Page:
The Ubyssey editorial board could not come to an agreement on a specific party to endorse in the 2015 federal election, but the unanimous consensus was that we would rather see any one of them in power over the Conservatives. To achieve that goal, UBC students must a) vote and b) vote strategically.
Students here are overwhelmingly centre-left to left-wing, and as such, we have a tendency to split our vote between the Liberals, the NDP and the Green Party. Apply this vote-splitting nationally and it becomes a major problem. Because our electoral system can so easily become fundamentally unrepresentative of a democracy in which there are multiple parties, Conservative MPs are often elected in ridings where the majority of people would rather elect a left-wing candidate.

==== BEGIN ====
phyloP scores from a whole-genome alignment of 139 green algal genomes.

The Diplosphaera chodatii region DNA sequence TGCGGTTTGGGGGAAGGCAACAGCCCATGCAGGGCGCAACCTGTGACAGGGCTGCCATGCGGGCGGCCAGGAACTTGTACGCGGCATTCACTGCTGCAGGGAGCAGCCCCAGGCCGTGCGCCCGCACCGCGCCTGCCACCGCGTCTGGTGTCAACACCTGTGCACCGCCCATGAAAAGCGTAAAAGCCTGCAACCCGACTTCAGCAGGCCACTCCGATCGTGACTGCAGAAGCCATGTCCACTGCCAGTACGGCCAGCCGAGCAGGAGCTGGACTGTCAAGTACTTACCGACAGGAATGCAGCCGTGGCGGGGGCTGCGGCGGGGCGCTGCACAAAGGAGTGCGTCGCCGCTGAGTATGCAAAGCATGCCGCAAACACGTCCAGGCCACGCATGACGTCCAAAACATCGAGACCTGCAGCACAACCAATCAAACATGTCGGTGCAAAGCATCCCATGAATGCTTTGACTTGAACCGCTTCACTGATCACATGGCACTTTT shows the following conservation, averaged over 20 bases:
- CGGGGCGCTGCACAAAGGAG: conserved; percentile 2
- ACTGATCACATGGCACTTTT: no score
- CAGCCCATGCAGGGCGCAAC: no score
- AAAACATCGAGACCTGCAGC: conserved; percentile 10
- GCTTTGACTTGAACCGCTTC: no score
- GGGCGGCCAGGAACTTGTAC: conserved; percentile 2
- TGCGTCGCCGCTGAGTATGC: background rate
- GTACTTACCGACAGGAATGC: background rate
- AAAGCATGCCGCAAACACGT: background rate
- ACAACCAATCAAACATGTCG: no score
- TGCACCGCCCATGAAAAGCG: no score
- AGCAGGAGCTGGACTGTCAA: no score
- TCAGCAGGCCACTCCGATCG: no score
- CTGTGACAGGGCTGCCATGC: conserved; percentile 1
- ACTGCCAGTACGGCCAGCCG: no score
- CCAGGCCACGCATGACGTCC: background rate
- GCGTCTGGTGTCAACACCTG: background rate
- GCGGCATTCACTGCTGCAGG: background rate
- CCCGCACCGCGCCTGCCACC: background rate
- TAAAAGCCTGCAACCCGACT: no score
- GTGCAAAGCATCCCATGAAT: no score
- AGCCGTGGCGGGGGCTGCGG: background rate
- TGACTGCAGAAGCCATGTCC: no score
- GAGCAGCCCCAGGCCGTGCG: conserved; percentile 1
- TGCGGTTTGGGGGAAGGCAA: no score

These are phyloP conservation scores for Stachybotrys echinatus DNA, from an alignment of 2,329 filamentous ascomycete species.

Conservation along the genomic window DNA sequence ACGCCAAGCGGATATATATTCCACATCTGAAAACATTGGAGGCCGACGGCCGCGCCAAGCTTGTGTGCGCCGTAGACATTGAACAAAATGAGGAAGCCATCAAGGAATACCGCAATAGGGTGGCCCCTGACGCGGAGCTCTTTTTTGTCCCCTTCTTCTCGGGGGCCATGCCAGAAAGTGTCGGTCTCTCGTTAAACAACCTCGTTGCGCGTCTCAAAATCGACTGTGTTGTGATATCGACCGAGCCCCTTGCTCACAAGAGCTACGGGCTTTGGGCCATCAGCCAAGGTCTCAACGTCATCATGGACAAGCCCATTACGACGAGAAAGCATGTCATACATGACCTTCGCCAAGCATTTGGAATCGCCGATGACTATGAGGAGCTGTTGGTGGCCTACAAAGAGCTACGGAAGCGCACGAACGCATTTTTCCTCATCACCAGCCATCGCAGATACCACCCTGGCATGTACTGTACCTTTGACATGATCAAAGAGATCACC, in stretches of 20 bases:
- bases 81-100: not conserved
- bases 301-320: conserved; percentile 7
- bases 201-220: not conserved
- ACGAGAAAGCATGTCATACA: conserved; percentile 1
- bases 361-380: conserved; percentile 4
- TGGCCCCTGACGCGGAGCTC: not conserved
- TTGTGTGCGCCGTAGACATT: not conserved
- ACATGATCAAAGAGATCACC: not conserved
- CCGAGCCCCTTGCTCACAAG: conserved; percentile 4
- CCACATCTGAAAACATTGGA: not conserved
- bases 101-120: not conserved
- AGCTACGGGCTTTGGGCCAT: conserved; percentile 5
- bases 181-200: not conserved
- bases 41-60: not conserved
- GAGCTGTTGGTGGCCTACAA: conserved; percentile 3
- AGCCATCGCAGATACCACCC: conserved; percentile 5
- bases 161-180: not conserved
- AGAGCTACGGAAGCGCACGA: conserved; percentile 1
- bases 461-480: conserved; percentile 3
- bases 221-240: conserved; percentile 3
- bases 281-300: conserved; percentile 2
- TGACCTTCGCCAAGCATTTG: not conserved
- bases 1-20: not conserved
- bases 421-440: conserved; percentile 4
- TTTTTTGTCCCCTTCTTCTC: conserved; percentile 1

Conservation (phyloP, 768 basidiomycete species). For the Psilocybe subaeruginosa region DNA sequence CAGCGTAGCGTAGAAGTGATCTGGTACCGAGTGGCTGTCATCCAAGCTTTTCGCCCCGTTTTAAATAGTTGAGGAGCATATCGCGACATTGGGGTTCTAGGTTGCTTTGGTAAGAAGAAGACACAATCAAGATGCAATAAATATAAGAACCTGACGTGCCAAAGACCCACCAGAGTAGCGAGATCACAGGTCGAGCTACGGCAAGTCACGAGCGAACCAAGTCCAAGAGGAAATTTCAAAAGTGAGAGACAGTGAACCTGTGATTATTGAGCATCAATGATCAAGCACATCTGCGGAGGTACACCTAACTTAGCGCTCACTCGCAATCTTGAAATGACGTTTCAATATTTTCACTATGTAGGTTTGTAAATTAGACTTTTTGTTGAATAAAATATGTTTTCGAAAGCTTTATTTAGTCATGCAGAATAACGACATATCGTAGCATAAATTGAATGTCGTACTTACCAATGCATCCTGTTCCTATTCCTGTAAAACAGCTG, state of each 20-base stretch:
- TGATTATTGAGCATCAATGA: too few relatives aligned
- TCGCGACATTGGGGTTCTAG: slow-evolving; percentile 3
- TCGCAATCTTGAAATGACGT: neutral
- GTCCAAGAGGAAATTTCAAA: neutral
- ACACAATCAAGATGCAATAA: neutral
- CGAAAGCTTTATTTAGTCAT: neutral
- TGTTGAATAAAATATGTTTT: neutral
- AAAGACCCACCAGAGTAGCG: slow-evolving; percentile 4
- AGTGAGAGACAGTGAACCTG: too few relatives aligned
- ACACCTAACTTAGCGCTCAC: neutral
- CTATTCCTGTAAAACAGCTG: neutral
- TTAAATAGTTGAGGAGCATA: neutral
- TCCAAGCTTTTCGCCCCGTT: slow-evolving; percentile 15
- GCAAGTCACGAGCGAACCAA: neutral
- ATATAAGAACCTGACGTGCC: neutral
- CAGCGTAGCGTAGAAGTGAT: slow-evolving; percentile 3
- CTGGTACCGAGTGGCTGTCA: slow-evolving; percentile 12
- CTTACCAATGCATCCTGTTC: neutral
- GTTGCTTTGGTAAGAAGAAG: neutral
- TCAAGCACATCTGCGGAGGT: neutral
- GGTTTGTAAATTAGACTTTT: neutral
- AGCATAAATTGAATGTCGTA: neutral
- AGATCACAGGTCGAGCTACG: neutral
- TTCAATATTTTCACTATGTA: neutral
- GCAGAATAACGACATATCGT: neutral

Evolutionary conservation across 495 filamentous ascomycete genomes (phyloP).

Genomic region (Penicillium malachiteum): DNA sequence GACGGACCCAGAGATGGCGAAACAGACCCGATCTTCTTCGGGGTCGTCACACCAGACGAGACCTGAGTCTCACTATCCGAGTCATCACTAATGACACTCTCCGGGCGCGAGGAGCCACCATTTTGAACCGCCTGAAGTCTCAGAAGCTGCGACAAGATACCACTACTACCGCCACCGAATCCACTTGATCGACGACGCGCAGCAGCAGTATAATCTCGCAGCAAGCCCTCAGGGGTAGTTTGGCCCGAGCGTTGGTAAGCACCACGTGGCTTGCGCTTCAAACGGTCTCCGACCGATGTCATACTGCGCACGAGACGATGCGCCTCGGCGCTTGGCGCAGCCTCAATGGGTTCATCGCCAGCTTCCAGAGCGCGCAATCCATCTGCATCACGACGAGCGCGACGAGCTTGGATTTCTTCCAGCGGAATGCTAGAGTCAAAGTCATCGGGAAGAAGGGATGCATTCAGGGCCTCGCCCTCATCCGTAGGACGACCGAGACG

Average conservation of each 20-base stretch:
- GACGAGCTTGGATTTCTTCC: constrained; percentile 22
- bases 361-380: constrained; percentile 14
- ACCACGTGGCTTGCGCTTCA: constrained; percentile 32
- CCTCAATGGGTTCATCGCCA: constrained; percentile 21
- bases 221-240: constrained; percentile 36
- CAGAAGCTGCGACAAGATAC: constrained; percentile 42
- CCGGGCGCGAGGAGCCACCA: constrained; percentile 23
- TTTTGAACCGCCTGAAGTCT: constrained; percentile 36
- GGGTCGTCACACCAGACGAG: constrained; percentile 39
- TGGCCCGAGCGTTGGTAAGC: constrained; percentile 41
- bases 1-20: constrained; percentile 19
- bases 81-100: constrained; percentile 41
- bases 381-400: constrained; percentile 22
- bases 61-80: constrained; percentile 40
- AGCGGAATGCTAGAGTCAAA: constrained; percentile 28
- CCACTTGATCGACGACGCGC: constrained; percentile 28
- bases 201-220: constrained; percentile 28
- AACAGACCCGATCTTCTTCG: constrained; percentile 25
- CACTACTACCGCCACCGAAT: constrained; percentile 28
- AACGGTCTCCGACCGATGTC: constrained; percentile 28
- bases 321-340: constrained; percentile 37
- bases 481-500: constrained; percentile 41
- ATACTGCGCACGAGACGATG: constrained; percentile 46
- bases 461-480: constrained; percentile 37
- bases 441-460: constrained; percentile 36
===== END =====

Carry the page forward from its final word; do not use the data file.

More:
This is where strategic voting comes in. Take a look at the voting history and current polls in your riding. If you’d like to see someone other than Stephen Harper at 24 Sussex for the next few years, vote for the non-Conservative candidate who has the best chance of winning. You might feel like Thomas Mulcair would be the best leader for Canada (or you might just love a good beard), but if your riding’s NDP candidate is polling at 10 per cent while the Liberal and Conservative are neck-and-neck, you’d only be throwing your vote away on the New Democrat.
Voting as a UBC student is easier than ever and the outcome of this election could decide some very important aspects of our lives in the coming years. For all its imperfections, Canada is still a democracy and we all have a responsibility to participate.